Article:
Ms Ellen’s legal team claimed her legal costs of £534,000, which were funded by insurers, from the SRA, alleging that the claim made against her was legally and factually flawed. The claim for costs was dismissed. Again, the Tribunal’s reasons for dismissing the claim for costs are yet to be published, however it is understood that the Tribunal have stated that the proceedings were “properly brought” and that there was accordingly no reason to depart from the default/starting position.
Whilst, clearly, the Tribunal’s findings will need to be properly considered, it is not immediately clear how proceedings which failed against a solicitor on the basis that she had not caused or allowed the relevant transactions could be said to have been properly brought.
Is it Time to Reconsider the Present Position?
Given the costs that Ms Ellen’s legal team have incurred to date, they may consider that an appeal of the Tribunal’s decision (which does not require permission) makes sense from a purely commercial perspective. If the Tribunal’s decision is appealed the High Court would be able to consider the position again. Whilst Baxendale-Walker/Flynn Pharma remain binding authorities, the High Court may take a different view as to whether the SRA’s claim was properly brought and/or whether there is a good reason to depart from the starting position.
Those who support the status quo will point to a number of recent cases where the Tribunal has ordered the SRA to pay the costs of failed prosecutions. This includes a very recent case where the SRA agreed to pay a Respondent’s costs of £221,000 when it withdrew its case against an individual a month before trial. Other recent Tribunal decisions to award costs against the SRA have been made where cases have been conducted poorly or where prosecutions were based on errors and misunderstandings on the part of the SRA’s Investigation Officer.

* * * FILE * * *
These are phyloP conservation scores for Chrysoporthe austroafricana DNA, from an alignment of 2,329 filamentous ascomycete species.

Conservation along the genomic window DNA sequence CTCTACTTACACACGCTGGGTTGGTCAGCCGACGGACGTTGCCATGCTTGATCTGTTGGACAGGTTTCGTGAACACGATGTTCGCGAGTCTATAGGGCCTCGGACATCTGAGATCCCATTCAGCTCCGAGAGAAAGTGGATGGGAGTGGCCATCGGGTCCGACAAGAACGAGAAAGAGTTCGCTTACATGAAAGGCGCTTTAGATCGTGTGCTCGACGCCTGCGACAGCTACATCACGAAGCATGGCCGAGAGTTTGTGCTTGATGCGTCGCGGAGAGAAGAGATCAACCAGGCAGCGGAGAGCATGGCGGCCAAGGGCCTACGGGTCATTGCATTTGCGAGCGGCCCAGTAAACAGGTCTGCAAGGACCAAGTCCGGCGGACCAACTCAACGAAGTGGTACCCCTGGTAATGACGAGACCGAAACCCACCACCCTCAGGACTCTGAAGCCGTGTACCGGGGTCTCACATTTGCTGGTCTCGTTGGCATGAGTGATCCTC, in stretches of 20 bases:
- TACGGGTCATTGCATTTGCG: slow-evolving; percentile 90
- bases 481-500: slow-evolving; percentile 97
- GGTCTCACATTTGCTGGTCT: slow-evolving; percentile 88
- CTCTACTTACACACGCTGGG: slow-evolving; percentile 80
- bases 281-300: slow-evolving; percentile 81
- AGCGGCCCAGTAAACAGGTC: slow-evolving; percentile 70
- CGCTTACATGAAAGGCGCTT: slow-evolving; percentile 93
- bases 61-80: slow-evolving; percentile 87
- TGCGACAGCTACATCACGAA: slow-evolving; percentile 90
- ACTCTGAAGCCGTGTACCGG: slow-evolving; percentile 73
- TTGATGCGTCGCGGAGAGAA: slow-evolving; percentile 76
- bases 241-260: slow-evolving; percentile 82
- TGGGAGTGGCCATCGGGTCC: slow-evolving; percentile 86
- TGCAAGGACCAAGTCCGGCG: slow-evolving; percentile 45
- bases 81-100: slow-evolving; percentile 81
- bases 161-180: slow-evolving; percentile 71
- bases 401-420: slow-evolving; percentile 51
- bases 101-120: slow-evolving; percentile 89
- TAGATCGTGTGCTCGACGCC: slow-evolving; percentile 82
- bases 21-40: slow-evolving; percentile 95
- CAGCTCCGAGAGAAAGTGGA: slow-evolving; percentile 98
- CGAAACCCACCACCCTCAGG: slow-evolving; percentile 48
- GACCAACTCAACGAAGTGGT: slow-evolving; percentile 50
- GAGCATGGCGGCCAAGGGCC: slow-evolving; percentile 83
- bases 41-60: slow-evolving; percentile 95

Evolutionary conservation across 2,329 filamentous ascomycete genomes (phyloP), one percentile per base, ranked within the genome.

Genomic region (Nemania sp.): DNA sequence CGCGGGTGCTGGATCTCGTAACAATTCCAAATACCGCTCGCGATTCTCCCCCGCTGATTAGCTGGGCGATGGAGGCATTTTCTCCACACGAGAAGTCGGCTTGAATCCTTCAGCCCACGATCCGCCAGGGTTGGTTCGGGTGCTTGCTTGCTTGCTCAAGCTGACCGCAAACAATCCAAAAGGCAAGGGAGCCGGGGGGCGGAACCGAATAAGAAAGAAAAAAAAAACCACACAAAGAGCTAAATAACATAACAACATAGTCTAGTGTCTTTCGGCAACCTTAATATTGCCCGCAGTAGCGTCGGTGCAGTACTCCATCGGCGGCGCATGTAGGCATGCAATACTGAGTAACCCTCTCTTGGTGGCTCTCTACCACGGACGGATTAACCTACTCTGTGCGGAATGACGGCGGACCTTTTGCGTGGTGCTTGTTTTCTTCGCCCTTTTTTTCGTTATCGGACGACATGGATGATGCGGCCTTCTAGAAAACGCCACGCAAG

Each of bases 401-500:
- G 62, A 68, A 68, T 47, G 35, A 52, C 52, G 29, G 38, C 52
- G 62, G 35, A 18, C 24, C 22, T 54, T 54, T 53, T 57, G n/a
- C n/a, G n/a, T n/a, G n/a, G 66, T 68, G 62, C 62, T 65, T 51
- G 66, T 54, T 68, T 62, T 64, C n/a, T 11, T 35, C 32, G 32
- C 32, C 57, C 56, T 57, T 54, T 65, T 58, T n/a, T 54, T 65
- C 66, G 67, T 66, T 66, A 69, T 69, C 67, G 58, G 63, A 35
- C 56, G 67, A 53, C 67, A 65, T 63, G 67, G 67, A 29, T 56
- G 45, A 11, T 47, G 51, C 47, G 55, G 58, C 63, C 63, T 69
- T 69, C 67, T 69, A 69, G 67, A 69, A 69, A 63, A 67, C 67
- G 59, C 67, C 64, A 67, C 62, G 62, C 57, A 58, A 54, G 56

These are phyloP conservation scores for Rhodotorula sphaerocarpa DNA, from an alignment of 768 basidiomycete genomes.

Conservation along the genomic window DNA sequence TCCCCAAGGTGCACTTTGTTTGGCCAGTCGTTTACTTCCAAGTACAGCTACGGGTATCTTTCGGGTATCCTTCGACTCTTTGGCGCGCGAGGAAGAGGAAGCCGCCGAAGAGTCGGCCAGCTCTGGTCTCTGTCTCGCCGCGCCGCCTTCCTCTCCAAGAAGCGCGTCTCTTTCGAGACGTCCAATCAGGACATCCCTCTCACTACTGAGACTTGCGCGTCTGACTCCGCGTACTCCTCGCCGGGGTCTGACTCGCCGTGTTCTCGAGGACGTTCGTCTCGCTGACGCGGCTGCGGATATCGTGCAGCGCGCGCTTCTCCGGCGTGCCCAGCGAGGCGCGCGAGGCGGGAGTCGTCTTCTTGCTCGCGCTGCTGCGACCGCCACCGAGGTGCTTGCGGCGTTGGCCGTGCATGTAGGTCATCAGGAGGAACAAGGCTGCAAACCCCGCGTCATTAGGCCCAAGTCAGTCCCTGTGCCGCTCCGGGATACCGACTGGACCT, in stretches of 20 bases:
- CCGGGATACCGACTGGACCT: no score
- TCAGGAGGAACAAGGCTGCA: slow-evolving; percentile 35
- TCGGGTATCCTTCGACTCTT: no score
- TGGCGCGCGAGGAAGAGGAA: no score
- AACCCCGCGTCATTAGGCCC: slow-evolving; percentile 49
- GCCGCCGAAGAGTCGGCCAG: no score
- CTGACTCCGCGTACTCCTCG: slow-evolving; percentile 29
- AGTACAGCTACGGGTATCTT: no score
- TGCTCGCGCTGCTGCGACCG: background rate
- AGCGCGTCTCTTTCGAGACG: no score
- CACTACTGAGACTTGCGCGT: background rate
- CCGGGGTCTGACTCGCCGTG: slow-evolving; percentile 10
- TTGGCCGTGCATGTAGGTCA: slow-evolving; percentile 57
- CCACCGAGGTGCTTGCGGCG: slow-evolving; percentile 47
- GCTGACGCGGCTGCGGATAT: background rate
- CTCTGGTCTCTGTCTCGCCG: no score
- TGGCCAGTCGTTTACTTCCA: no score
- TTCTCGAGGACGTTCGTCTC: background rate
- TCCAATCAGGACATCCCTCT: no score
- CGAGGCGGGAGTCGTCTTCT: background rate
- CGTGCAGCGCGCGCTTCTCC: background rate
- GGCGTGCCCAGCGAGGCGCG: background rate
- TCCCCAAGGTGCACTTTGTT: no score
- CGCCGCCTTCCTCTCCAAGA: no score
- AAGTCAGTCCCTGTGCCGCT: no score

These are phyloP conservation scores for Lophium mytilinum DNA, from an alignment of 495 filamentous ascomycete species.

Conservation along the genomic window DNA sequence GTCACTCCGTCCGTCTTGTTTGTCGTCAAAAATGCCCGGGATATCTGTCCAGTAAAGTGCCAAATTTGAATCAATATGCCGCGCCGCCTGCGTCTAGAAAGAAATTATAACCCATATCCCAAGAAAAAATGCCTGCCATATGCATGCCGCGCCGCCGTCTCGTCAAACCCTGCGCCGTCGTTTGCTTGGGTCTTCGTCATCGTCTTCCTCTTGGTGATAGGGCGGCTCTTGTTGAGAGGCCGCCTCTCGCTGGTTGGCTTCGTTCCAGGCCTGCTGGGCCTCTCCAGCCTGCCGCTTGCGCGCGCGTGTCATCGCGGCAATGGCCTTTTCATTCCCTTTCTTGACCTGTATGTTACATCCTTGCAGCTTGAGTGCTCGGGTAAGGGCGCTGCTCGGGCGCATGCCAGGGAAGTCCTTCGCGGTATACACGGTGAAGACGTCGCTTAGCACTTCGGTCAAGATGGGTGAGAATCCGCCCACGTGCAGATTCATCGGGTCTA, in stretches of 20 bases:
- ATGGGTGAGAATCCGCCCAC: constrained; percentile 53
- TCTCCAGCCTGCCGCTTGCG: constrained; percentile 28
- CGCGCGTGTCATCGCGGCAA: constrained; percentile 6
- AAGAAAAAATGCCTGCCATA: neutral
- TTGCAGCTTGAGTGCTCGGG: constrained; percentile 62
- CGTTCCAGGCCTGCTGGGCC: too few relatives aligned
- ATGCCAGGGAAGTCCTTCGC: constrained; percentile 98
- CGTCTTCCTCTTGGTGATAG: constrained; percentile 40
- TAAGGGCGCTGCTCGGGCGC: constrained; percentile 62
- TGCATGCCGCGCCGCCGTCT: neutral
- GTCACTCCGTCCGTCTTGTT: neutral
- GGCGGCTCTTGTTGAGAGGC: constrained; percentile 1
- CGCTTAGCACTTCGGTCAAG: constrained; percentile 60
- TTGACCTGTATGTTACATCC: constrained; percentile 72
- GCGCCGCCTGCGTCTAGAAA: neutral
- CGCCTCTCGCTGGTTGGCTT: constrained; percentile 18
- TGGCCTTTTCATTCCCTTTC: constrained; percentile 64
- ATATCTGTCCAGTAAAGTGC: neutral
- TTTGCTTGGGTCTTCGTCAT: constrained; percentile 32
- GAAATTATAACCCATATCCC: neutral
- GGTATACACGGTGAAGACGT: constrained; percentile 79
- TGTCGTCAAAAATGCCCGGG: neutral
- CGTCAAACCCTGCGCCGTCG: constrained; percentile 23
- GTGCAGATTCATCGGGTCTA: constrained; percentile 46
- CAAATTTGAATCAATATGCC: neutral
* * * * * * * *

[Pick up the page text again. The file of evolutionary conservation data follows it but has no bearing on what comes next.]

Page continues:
As stated above, it is understood that Ms Ellen’s costs were funded by insurers, and from a public policy perspective some may consider that it is preferable that defence costs are borne by insurers rather than the SRA whose costs are effectively funded by the legal profession. It is possible that the level of costs in this case played a part in the Tribunal’s decision. However Respondents will not always be insurance backed and making a decision based on who is best placed to absorb the costs could be criticised as not being legally sound.
In summary, whilst (in the writer’s view) the starting position remains justifiable, there is an argument that the threshold that the SRA is currently required to meet to avoid an order for costs is too low, and is overly protective of the regulator’s position. This is particularly the case in circumstances where the SRA are now only required to prove their case to the civil standard (balance of probabilities) as opposed to the criminal standard (beyond reasonable doubt) which previously applied.
If you have any questions arising from this alert, or for any other regulatory queries, please contact our Partner, Andrew Pavlovic, who specialises in regulatory and professional discipline issues for law firms and partners, high-net-worth individuals, companies, charities and regulators.
Andrew Pavlovic is recognised by Legal 500 UK 2021 & 2022 as a ‘Rising Star’ in the field of professional discipline, and has substantial regulatory experience, having previously acted for the Solicitors Regulation Authority over several years in complex disciplinary proceedings and subsequent appeals.
Read our Partnership and LLP Law Practice Booklet and Annual Review here.